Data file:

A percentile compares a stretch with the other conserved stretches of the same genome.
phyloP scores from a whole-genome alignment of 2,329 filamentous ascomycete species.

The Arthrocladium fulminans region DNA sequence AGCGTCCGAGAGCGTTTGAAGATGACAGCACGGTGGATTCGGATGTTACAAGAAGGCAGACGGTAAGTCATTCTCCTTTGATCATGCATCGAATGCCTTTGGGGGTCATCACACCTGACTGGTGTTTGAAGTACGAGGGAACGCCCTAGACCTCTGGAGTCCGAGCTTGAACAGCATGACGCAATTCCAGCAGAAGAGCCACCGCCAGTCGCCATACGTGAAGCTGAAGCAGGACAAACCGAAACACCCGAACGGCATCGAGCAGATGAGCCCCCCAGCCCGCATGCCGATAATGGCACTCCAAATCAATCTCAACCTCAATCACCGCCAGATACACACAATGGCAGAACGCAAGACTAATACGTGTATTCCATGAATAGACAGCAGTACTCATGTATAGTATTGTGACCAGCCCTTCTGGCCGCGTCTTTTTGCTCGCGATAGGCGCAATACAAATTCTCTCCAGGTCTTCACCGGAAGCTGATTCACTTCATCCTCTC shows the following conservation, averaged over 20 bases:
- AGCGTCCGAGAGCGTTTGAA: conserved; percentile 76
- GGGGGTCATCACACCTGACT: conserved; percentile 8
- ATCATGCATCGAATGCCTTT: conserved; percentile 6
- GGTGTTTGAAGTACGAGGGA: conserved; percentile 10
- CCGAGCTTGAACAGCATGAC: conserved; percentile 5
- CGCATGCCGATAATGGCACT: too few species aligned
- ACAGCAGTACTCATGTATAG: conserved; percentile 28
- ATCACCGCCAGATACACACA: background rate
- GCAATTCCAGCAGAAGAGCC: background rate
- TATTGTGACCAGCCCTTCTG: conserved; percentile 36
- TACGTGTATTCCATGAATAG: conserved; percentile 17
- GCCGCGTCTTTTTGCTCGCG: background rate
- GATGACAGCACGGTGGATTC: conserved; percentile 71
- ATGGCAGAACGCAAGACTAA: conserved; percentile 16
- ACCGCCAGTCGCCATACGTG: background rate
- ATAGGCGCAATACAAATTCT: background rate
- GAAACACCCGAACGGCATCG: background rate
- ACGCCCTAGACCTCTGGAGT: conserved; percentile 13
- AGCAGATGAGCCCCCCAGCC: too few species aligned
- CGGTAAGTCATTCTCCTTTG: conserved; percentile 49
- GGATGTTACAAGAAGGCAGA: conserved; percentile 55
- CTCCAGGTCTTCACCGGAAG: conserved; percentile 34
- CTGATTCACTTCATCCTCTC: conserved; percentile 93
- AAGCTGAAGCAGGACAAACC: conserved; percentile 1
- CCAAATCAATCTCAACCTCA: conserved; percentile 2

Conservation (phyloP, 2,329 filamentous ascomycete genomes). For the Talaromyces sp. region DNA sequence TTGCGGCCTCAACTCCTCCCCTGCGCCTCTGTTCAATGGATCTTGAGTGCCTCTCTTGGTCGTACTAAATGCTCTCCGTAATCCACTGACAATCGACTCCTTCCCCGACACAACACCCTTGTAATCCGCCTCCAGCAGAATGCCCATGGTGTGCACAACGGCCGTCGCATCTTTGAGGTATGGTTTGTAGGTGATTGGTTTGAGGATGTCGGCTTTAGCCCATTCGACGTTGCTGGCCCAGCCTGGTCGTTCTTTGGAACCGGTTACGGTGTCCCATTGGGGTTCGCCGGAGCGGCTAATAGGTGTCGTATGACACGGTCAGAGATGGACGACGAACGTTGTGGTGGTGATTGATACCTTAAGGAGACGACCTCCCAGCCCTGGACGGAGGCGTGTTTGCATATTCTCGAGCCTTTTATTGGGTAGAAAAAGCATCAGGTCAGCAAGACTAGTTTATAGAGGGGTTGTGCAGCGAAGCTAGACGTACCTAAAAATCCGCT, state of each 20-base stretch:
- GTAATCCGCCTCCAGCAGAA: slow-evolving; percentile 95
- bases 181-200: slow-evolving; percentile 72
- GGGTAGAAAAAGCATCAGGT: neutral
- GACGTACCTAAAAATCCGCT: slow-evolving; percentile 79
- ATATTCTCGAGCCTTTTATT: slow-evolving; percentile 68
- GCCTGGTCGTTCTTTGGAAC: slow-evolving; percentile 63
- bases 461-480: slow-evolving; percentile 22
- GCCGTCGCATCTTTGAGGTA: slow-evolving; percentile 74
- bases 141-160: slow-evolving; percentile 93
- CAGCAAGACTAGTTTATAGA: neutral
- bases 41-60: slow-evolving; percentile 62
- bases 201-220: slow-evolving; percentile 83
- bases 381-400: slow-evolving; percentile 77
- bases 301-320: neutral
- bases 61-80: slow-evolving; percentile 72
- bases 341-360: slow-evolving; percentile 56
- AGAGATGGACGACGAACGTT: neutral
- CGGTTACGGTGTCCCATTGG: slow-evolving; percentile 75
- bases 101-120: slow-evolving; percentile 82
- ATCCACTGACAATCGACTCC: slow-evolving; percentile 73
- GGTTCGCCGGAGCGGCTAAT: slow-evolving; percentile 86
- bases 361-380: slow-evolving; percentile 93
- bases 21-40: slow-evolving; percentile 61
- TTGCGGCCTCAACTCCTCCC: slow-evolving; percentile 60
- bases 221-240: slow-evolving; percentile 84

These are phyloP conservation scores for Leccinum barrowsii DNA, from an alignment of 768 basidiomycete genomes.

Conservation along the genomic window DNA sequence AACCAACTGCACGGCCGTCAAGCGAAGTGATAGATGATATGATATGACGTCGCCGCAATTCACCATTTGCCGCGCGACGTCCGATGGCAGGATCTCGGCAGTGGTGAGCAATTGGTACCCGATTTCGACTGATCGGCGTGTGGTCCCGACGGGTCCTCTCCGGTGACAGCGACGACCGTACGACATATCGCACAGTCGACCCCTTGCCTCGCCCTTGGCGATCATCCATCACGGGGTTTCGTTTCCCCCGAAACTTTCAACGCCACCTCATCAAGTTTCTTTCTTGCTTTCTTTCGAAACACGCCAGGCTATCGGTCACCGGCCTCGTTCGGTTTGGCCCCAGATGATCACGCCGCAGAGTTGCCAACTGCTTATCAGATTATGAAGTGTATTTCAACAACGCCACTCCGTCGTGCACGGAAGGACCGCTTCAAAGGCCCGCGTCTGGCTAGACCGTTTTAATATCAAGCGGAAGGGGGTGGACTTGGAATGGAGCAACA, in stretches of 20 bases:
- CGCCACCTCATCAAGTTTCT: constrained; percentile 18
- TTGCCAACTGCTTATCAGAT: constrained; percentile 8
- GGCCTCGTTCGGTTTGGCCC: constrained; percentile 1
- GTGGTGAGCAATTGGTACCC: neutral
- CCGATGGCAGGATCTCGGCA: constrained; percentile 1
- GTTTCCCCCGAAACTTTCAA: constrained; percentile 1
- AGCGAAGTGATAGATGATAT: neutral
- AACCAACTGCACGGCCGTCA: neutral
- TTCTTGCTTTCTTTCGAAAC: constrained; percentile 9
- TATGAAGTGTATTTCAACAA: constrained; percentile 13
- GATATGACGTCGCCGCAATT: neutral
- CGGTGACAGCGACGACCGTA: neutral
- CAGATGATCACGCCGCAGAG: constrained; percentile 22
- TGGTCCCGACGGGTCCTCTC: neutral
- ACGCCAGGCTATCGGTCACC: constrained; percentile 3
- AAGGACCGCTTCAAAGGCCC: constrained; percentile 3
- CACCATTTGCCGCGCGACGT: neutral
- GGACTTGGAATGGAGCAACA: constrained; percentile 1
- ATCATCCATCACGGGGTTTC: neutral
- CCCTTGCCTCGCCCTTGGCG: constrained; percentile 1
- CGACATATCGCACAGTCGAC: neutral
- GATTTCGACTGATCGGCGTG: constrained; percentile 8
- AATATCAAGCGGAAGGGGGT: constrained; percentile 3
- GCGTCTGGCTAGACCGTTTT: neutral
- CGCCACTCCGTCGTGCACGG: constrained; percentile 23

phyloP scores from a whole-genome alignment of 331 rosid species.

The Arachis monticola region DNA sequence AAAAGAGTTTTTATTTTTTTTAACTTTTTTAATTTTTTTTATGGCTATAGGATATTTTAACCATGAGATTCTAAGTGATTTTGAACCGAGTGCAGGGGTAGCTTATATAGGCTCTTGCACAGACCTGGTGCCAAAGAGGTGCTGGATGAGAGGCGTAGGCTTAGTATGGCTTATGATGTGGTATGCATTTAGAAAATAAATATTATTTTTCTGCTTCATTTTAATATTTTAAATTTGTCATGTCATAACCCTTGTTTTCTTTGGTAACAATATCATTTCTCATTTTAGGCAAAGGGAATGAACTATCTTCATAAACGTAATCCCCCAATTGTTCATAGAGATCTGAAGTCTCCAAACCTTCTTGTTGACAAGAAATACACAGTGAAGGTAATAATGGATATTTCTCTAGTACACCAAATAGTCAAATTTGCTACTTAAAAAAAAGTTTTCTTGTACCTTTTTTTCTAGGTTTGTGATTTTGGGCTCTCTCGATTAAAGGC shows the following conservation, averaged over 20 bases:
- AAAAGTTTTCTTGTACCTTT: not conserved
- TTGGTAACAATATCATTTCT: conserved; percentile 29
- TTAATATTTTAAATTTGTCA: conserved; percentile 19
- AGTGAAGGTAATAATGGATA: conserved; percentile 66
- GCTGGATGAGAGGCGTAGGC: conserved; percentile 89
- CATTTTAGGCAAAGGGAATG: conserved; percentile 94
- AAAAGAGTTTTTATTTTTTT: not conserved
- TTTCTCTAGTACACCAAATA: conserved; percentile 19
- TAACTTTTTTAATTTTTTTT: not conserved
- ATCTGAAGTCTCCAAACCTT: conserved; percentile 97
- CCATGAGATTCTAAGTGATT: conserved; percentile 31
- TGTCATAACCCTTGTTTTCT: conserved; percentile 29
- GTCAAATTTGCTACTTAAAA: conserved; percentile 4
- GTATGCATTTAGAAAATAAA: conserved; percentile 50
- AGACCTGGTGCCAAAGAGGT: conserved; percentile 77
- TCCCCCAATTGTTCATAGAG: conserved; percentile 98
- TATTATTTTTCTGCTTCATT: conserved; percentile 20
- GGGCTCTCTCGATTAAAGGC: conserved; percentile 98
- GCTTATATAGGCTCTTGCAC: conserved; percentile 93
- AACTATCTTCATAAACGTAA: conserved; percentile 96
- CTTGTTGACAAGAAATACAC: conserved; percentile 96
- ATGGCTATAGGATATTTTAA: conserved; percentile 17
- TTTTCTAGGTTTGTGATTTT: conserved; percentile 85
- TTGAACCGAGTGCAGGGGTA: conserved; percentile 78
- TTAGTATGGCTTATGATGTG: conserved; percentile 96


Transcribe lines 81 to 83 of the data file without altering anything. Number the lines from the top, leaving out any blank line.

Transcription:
- CGCCACTCCGTCGTGCACGG: constrained; percentile 23

phyloP scores from a whole-genome alignment of 331 rosid species.

The Arachis monticola region DNA sequence AAAAGAGTTTTTATTTTTTTTAACTTTTTTAATTTTTTTTATGGCTATAGGATATTTTAACCATGAGATTCTAAGTGATTTTGAACCGAGTGCAGGGGTAGCTTATATAGGCTCTTGCACAGACCTGGTGCCAAAGAGGTGCTGGATGAGAGGCGTAGGCTTAGTATGGCTTATGATGTGGTATGCATTTAGAAAATAAATATTATTTTTCTGCTTCATTTTAATATTTTAAATTTGTCATGTCATAACCCTTGTTTTCTTTGGTAACAATATCATTTCTCATTTTAGGCAAAGGGAATGAACTATCTTCATAAACGTAATCCCCCAATTGTTCATAGAGATCTGAAGTCTCCAAACCTTCTTGTTGACAAGAAATACACAGTGAAGGTAATAATGGATATTTCTCTAGTACACCAAATAGTCAAATTTGCTACTTAAAAAAAAGTTTTCTTGTACCTTTTTTTCTAGGTTTGTGATTTTGGGCTCTCTCGATTAAAGGC shows the following conservation, averaged over 20 bases: